The findings bring to light a previously unrecognized role for the batfish species, which had not been considered a significant player in reef recovery after overfishing. In doing so, the study provides insight into the poorly understood—and potentially complex—forces that influence the state of coral reefs under ecological stress.
The work appears in the December 19th issue of the journal Current Biology, published by Cell Press, and is reported by David Bellwood, Terry Hughes, and Andrew Hoey of the Australian Research Council Centre of Excellence for Coral Reef Studies at James Cook University.
The world’s tropical coral reefs are under threat from overfishing, habitat modification, and global warming. One of the most visible signs of a decline in the condition of coral reefs is the widely documented shift from a healthy state in which corals dominate to a weedy state in which algae (so-called “macro algae") dominate. It has been repeatedly demonstrated that this phase shift can be triggered by a loss of algae-consuming herbivores, especially parrotfishes and surgeonfishes. However, the critical question has remained: How can this coral-algal phase shift be reversed"
By simulating overfishing in large experimental plots on the Great Barrier Reef, the researchers in the new study intentionally triggered a phase shift to algal dominance on a healthy reef. They then filmed the reef’s recovery with remote underwater digital videos cameras. Remarkably, only two of the 27 herbivorous fish species present on the reefs had any significant impact on its recovery from algal overgrowth. What was most surprising was that the dominant browser was a rare batfish, a species previously thought to be an invertebrate feeder. Meanwhile, parrotfishes and surgeonfishes, which are the routine consumers of seaweed on coral reefs, were unable to reverse runaway algal blooms.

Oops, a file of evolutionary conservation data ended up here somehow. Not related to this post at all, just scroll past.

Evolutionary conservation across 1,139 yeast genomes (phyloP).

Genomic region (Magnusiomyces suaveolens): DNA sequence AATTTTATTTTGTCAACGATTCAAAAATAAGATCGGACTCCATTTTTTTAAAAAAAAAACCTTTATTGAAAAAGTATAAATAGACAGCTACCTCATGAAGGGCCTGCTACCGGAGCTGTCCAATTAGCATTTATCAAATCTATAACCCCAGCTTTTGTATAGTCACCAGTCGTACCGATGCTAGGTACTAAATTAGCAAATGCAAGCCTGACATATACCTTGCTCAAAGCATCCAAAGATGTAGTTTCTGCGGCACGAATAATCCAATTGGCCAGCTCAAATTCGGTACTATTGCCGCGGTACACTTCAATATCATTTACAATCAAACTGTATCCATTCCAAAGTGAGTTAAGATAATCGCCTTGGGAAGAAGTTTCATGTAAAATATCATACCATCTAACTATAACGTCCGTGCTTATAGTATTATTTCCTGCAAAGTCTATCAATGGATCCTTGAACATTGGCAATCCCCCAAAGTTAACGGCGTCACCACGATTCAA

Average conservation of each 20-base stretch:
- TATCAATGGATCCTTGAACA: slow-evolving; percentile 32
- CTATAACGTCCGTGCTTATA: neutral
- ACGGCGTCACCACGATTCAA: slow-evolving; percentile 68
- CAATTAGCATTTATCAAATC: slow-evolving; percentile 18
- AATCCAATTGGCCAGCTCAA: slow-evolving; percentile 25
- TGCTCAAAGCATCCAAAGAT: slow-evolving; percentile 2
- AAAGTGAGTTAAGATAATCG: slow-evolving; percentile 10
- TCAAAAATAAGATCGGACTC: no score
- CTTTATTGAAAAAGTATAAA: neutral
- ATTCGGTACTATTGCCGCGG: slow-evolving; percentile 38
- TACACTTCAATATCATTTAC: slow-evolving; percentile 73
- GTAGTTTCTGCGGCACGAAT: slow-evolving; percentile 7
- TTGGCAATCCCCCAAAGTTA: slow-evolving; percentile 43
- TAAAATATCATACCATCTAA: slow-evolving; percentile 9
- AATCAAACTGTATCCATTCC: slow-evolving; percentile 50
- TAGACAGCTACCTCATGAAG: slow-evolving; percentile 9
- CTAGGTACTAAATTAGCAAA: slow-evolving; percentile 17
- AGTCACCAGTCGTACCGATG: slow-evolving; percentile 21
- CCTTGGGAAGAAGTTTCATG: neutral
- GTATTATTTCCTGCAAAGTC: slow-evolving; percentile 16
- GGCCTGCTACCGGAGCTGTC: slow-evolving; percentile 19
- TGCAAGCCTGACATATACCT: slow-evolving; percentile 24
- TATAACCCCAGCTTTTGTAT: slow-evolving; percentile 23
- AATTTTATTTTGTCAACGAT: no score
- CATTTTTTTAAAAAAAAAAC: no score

The study’s findings highlight the unexpected importance of a single rare species in the recovery of coral reefs, and potentially contribute to the identification and future protection of species groups that underlie the resilience and regenerative capacity of coral reef ecosystems.
Erin Doonan | EurekAlert!
Scientists team up on study to save endangered African penguins
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The formation of stars in distant galaxies is still largely unexplored. For the first time, astron-omers at the University of Geneva have now been able to closely observe a star system six billion light-years away. In doing so, they are confirming earlier simulations made by the University of Zurich. One special effect is made possible by the multiple reflections of images that run through the cosmos like a snake.
Today, astronomers have a pretty accurate idea of how stars were formed in the recent cosmic past. But do these laws also apply to older galaxies? For around a...
Just because someone is smart and well-motivated doesn't mean he or she can learn the visual skills needed to excel at tasks like matching fingerprints, interpreting medical X-rays, keeping track of aircraft on radar displays or forensic face matching.
That is the implication of a new study which shows for the first time that there is a broad range of differences in people's visual ability and that these...
Computer Tomography (CT) is a standard procedure in hospitals, but so far, the technology has not been suitable for imaging extremely small objects. In PNAS, a team from the Technical University of Munich (TUM) describes a Nano-CT device that creates three-dimensional x-ray images at resolutions up to 100 nanometers. The first test application: Together with colleagues from the University of Kassel and Helmholtz-Zentrum Geesthacht the researchers analyzed the locomotory system of a velvet worm.
During a CT analysis, the object under investigation is x-rayed and a detector measures the respective amount of radiation absorbed from various angles....
The quantum world is fragile; error correction codes are needed to protect the information stored in a quantum object from the deteriorating effects of noise. Quantum physicists in Innsbruck have developed a protocol to pass quantum information between differently encoded building blocks of a future quantum computer, such as processors and memories. Scientists may use this protocol in the future to build a data bus for quantum computers. The researchers have published their work in the journal Nature Communications.
Future quantum computers will be able to solve problems where conventional computers fail today. We are still far away from any large-scale implementation,...
Pillared graphene would transfer heat better if the theoretical material had a few asymmetric junctions that caused wrinkles, according to Rice University...
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15.11.2017 | Event News
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17.11.2017 | Studies and Analyses